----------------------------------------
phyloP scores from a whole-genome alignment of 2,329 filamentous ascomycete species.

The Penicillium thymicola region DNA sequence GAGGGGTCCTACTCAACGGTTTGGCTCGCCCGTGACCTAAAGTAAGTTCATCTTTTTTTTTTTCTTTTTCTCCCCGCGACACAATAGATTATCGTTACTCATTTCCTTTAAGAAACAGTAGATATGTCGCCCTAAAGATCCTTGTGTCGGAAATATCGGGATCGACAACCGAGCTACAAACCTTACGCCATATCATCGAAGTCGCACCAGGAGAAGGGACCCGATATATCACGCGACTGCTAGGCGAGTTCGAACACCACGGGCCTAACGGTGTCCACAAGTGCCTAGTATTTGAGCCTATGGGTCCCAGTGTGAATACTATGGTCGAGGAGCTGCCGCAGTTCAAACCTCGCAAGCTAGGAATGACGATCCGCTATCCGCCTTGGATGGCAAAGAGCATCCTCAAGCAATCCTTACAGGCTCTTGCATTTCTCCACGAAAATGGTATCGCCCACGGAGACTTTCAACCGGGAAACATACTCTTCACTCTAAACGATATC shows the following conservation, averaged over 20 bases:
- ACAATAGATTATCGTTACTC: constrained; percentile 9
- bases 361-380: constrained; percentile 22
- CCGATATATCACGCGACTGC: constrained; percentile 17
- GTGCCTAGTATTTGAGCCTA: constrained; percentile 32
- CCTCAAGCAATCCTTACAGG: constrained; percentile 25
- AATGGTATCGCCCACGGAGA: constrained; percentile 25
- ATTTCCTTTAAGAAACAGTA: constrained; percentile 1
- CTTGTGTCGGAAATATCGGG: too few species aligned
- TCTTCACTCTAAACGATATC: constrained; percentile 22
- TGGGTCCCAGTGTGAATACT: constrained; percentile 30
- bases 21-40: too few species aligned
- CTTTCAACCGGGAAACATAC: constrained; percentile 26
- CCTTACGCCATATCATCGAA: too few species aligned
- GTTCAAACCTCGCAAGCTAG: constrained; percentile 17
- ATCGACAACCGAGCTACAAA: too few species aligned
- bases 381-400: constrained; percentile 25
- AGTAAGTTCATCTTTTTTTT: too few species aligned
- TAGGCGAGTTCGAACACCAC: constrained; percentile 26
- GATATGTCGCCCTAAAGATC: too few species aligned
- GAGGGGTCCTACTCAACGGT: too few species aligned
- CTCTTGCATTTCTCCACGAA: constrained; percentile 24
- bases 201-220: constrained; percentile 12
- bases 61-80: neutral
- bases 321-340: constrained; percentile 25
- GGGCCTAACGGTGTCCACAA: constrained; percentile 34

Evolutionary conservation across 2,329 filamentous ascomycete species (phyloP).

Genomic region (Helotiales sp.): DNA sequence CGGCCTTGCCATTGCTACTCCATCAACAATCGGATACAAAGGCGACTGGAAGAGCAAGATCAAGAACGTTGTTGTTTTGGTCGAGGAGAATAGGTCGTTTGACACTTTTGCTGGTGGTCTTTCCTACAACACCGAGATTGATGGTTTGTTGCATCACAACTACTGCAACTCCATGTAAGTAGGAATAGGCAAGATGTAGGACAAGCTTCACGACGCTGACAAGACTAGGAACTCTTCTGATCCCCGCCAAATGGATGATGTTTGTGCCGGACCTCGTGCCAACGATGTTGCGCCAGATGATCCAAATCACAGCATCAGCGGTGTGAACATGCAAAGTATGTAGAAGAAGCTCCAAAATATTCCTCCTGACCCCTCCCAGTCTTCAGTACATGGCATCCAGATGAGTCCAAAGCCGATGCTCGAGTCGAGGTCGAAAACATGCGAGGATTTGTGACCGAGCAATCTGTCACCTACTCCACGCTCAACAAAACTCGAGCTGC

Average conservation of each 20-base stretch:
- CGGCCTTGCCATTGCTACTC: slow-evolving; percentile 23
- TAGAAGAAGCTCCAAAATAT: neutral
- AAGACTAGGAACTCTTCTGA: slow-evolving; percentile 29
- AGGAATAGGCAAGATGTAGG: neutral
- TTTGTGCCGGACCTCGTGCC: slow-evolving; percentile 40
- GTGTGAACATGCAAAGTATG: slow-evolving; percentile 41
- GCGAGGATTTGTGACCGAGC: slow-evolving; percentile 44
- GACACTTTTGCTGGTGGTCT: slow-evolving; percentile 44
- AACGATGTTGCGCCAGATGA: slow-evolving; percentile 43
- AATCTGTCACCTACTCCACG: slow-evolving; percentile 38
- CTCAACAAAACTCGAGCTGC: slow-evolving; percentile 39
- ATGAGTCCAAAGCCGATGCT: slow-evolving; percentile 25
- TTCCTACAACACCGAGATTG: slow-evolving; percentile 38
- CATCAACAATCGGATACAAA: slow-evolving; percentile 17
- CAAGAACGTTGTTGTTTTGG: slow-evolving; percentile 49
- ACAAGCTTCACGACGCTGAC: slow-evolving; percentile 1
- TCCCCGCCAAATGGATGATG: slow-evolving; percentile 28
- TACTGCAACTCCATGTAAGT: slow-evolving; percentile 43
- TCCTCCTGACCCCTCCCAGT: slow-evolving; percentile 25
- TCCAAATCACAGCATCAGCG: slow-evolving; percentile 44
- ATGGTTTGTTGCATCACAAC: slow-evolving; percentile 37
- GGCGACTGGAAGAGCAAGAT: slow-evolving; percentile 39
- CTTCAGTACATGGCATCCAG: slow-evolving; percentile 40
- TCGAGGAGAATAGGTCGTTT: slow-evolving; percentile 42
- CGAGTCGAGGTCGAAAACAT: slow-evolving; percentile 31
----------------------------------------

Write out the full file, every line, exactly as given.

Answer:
phyloP scores from a whole-genome alignment of 2,329 filamentous ascomycete species.

The Penicillium thymicola region DNA sequence GAGGGGTCCTACTCAACGGTTTGGCTCGCCCGTGACCTAAAGTAAGTTCATCTTTTTTTTTTTCTTTTTCTCCCCGCGACACAATAGATTATCGTTACTCATTTCCTTTAAGAAACAGTAGATATGTCGCCCTAAAGATCCTTGTGTCGGAAATATCGGGATCGACAACCGAGCTACAAACCTTACGCCATATCATCGAAGTCGCACCAGGAGAAGGGACCCGATATATCACGCGACTGCTAGGCGAGTTCGAACACCACGGGCCTAACGGTGTCCACAAGTGCCTAGTATTTGAGCCTATGGGTCCCAGTGTGAATACTATGGTCGAGGAGCTGCCGCAGTTCAAACCTCGCAAGCTAGGAATGACGATCCGCTATCCGCCTTGGATGGCAAAGAGCATCCTCAAGCAATCCTTACAGGCTCTTGCATTTCTCCACGAAAATGGTATCGCCCACGGAGACTTTCAACCGGGAAACATACTCTTCACTCTAAACGATATC shows the following conservation, averaged over 20 bases:
- ACAATAGATTATCGTTACTC: constrained; percentile 9
- bases 361-380: constrained; percentile 22
- CCGATATATCACGCGACTGC: constrained; percentile 17
- GTGCCTAGTATTTGAGCCTA: constrained; percentile 32
- CCTCAAGCAATCCTTACAGG: constrained; percentile 25
- AATGGTATCGCCCACGGAGA: constrained; percentile 25
- ATTTCCTTTAAGAAACAGTA: constrained; percentile 1
- CTTGTGTCGGAAATATCGGG: too few species aligned
- TCTTCACTCTAAACGATATC: constrained; percentile 22
- TGGGTCCCAGTGTGAATACT: constrained; percentile 30
- bases 21-40: too few species aligned
- CTTTCAACCGGGAAACATAC: constrained; percentile 26
- CCTTACGCCATATCATCGAA: too few species aligned
- GTTCAAACCTCGCAAGCTAG: constrained; percentile 17
- ATCGACAACCGAGCTACAAA: too few species aligned
- bases 381-400: constrained; percentile 25
- AGTAAGTTCATCTTTTTTTT: too few species aligned
- TAGGCGAGTTCGAACACCAC: constrained; percentile 26
- GATATGTCGCCCTAAAGATC: too few species aligned
- GAGGGGTCCTACTCAACGGT: too few species aligned
- CTCTTGCATTTCTCCACGAA: constrained; percentile 24
- bases 201-220: constrained; percentile 12
- bases 61-80: neutral
- bases 321-340: constrained; percentile 25
- GGGCCTAACGGTGTCCACAA: constrained; percentile 34

Evolutionary conservation across 2,329 filamentous ascomycete species (phyloP).

Genomic region (Helotiales sp.): DNA sequence CGGCCTTGCCATTGCTACTCCATCAACAATCGGATACAAAGGCGACTGGAAGAGCAAGATCAAGAACGTTGTTGTTTTGGTCGAGGAGAATAGGTCGTTTGACACTTTTGCTGGTGGTCTTTCCTACAACACCGAGATTGATGGTTTGTTGCATCACAACTACTGCAACTCCATGTAAGTAGGAATAGGCAAGATGTAGGACAAGCTTCACGACGCTGACAAGACTAGGAACTCTTCTGATCCCCGCCAAATGGATGATGTTTGTGCCGGACCTCGTGCCAACGATGTTGCGCCAGATGATCCAAATCACAGCATCAGCGGTGTGAACATGCAAAGTATGTAGAAGAAGCTCCAAAATATTCCTCCTGACCCCTCCCAGTCTTCAGTACATGGCATCCAGATGAGTCCAAAGCCGATGCTCGAGTCGAGGTCGAAAACATGCGAGGATTTGTGACCGAGCAATCTGTCACCTACTCCACGCTCAACAAAACTCGAGCTGC

Average conservation of each 20-base stretch:
- CGGCCTTGCCATTGCTACTC: slow-evolving; percentile 23
- TAGAAGAAGCTCCAAAATAT: neutral
- AAGACTAGGAACTCTTCTGA: slow-evolving; percentile 29
- AGGAATAGGCAAGATGTAGG: neutral
- TTTGTGCCGGACCTCGTGCC: slow-evolving; percentile 40
- GTGTGAACATGCAAAGTATG: slow-evolving; percentile 41
- GCGAGGATTTGTGACCGAGC: slow-evolving; percentile 44
- GACACTTTTGCTGGTGGTCT: slow-evolving; percentile 44
- AACGATGTTGCGCCAGATGA: slow-evolving; percentile 43
- AATCTGTCACCTACTCCACG: slow-evolving; percentile 38
- CTCAACAAAACTCGAGCTGC: slow-evolving; percentile 39
- ATGAGTCCAAAGCCGATGCT: slow-evolving; percentile 25
- TTCCTACAACACCGAGATTG: slow-evolving; percentile 38
- CATCAACAATCGGATACAAA: slow-evolving; percentile 17
- CAAGAACGTTGTTGTTTTGG: slow-evolving; percentile 49
- ACAAGCTTCACGACGCTGAC: slow-evolving; percentile 1
- TCCCCGCCAAATGGATGATG: slow-evolving; percentile 28
- TACTGCAACTCCATGTAAGT: slow-evolving; percentile 43
- TCCTCCTGACCCCTCCCAGT: slow-evolving; percentile 25
- TCCAAATCACAGCATCAGCG: slow-evolving; percentile 44
- ATGGTTTGTTGCATCACAAC: slow-evolving; percentile 37
- GGCGACTGGAAGAGCAAGAT: slow-evolving; percentile 39
- CTTCAGTACATGGCATCCAG: slow-evolving; percentile 40
- TCGAGGAGAATAGGTCGTTT: slow-evolving; percentile 42
- CGAGTCGAGGTCGAAAACAT: slow-evolving; percentile 31